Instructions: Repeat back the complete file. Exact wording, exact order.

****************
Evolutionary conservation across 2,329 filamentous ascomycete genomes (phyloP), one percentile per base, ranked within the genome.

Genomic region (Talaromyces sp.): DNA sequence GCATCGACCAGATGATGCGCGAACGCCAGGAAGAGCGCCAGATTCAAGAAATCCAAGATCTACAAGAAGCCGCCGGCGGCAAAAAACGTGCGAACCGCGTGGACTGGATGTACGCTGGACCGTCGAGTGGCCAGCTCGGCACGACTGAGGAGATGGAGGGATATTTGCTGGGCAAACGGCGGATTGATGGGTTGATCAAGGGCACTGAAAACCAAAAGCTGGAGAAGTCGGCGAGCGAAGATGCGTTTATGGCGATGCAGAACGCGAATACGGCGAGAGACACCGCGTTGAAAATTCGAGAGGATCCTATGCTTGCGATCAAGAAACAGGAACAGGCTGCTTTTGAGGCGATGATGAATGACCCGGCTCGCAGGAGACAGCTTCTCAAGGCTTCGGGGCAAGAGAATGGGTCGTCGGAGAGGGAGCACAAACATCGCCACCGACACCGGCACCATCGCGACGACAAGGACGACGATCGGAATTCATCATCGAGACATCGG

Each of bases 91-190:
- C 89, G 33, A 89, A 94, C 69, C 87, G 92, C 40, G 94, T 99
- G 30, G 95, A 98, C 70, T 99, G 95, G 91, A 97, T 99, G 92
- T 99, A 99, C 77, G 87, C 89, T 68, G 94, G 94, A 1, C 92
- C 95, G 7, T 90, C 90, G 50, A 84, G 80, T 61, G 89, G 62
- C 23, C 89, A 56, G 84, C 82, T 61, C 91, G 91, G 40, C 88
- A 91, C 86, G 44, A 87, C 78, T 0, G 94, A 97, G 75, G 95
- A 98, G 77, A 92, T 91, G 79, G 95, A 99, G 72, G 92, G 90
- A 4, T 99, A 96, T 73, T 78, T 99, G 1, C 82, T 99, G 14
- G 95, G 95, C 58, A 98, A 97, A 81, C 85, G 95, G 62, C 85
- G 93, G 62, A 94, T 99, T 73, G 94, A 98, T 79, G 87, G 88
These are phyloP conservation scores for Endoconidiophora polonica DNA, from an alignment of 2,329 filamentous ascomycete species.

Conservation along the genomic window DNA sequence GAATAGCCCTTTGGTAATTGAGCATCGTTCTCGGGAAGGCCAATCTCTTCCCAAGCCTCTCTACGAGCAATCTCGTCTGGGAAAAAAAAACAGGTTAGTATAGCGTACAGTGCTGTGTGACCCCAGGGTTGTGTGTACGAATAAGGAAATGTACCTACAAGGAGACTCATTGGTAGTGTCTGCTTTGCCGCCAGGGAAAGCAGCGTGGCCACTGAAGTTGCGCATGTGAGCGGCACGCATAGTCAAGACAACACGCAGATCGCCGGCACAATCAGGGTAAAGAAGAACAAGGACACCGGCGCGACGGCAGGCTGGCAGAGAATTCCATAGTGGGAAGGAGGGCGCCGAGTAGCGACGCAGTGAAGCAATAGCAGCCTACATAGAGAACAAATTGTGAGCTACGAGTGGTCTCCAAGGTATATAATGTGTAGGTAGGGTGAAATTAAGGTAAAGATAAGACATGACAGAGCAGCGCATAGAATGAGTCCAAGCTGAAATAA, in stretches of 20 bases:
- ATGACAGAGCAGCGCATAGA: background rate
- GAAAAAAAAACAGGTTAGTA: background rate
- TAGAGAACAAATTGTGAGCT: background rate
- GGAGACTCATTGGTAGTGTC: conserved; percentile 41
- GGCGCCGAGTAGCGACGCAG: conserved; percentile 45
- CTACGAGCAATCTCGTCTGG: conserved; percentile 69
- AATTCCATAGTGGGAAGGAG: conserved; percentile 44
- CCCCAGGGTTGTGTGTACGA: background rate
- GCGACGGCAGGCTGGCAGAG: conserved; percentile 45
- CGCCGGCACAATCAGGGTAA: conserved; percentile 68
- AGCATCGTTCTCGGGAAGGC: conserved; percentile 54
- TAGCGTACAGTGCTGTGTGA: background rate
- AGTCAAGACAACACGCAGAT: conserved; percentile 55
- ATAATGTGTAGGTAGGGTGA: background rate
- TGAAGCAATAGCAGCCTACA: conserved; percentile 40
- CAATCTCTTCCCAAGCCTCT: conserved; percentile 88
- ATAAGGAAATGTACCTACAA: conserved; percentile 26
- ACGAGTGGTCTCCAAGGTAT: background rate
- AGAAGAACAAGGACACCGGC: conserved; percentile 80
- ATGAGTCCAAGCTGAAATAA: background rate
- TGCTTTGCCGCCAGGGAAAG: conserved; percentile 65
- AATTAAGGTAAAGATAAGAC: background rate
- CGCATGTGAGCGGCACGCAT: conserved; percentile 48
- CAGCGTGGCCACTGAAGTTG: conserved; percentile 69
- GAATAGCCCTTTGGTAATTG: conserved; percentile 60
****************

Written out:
Evolutionary conservation across 2,329 filamentous ascomycete genomes (phyloP), one percentile per base, ranked within the genome.

Genomic region (Talaromyces sp.): DNA sequence GCATCGACCAGATGATGCGCGAACGCCAGGAAGAGCGCCAGATTCAAGAAATCCAAGATCTACAAGAAGCCGCCGGCGGCAAAAAACGTGCGAACCGCGTGGACTGGATGTACGCTGGACCGTCGAGTGGCCAGCTCGGCACGACTGAGGAGATGGAGGGATATTTGCTGGGCAAACGGCGGATTGATGGGTTGATCAAGGGCACTGAAAACCAAAAGCTGGAGAAGTCGGCGAGCGAAGATGCGTTTATGGCGATGCAGAACGCGAATACGGCGAGAGACACCGCGTTGAAAATTCGAGAGGATCCTATGCTTGCGATCAAGAAACAGGAACAGGCTGCTTTTGAGGCGATGATGAATGACCCGGCTCGCAGGAGACAGCTTCTCAAGGCTTCGGGGCAAGAGAATGGGTCGTCGGAGAGGGAGCACAAACATCGCCACCGACACCGGCACCATCGCGACGACAAGGACGACGATCGGAATTCATCATCGAGACATCGG

Each of bases 91-190:
- C 89, G 33, A 89, A 94, C 69, C 87, G 92, C 40, G 94, T 99
- G 30, G 95, A 98, C 70, T 99, G 95, G 91, A 97, T 99, G 92
- T 99, A 99, C 77, G 87, C 89, T 68, G 94, G 94, A 1, C 92
- C 95, G 7, T 90, C 90, G 50, A 84, G 80, T 61, G 89, G 62
- C 23, C 89, A 56, G 84, C 82, T 61, C 91, G 91, G 40, C 88
- A 91, C 86, G 44, A 87, C 78, T 0, G 94, A 97, G 75, G 95
- A 98, G 77, A 92, T 91, G 79, G 95, A 99, G 72, G 92, G 90
- A 4, T 99, A 96, T 73, T 78, T 99, G 1, C 82, T 99, G 14
- G 95, G 95, C 58, A 98, A 97, A 81, C 85, G 95, G 62, C 85
- G 93, G 62, A 94, T 99, T 73, G 94, A 98, T 79, G 87, G 88
These are phyloP conservation scores for Endoconidiophora polonica DNA, from an alignment of 2,329 filamentous ascomycete species.

Conservation along the genomic window DNA sequence GAATAGCCCTTTGGTAATTGAGCATCGTTCTCGGGAAGGCCAATCTCTTCCCAAGCCTCTCTACGAGCAATCTCGTCTGGGAAAAAAAAACAGGTTAGTATAGCGTACAGTGCTGTGTGACCCCAGGGTTGTGTGTACGAATAAGGAAATGTACCTACAAGGAGACTCATTGGTAGTGTCTGCTTTGCCGCCAGGGAAAGCAGCGTGGCCACTGAAGTTGCGCATGTGAGCGGCACGCATAGTCAAGACAACACGCAGATCGCCGGCACAATCAGGGTAAAGAAGAACAAGGACACCGGCGCGACGGCAGGCTGGCAGAGAATTCCATAGTGGGAAGGAGGGCGCCGAGTAGCGACGCAGTGAAGCAATAGCAGCCTACATAGAGAACAAATTGTGAGCTACGAGTGGTCTCCAAGGTATATAATGTGTAGGTAGGGTGAAATTAAGGTAAAGATAAGACATGACAGAGCAGCGCATAGAATGAGTCCAAGCTGAAATAA, in stretches of 20 bases:
- ATGACAGAGCAGCGCATAGA: background rate
- GAAAAAAAAACAGGTTAGTA: background rate
- TAGAGAACAAATTGTGAGCT: background rate
- GGAGACTCATTGGTAGTGTC: conserved; percentile 41
- GGCGCCGAGTAGCGACGCAG: conserved; percentile 45
- CTACGAGCAATCTCGTCTGG: conserved; percentile 69
- AATTCCATAGTGGGAAGGAG: conserved; percentile 44
- CCCCAGGGTTGTGTGTACGA: background rate
- GCGACGGCAGGCTGGCAGAG: conserved; percentile 45
- CGCCGGCACAATCAGGGTAA: conserved; percentile 68
- AGCATCGTTCTCGGGAAGGC: conserved; percentile 54
- TAGCGTACAGTGCTGTGTGA: background rate
- AGTCAAGACAACACGCAGAT: conserved; percentile 55
- ATAATGTGTAGGTAGGGTGA: background rate
- TGAAGCAATAGCAGCCTACA: conserved; percentile 40
- CAATCTCTTCCCAAGCCTCT: conserved; percentile 88
- ATAAGGAAATGTACCTACAA: conserved; percentile 26
- ACGAGTGGTCTCCAAGGTAT: background rate
- AGAAGAACAAGGACACCGGC: conserved; percentile 80
- ATGAGTCCAAGCTGAAATAA: background rate
- TGCTTTGCCGCCAGGGAAAG: conserved; percentile 65
- AATTAAGGTAAAGATAAGAC: background rate
- CGCATGTGAGCGGCACGCAT: conserved; percentile 48
- CAGCGTGGCCACTGAAGTTG: conserved; percentile 69
- GAATAGCCCTTTGGTAATTG: conserved; percentile 60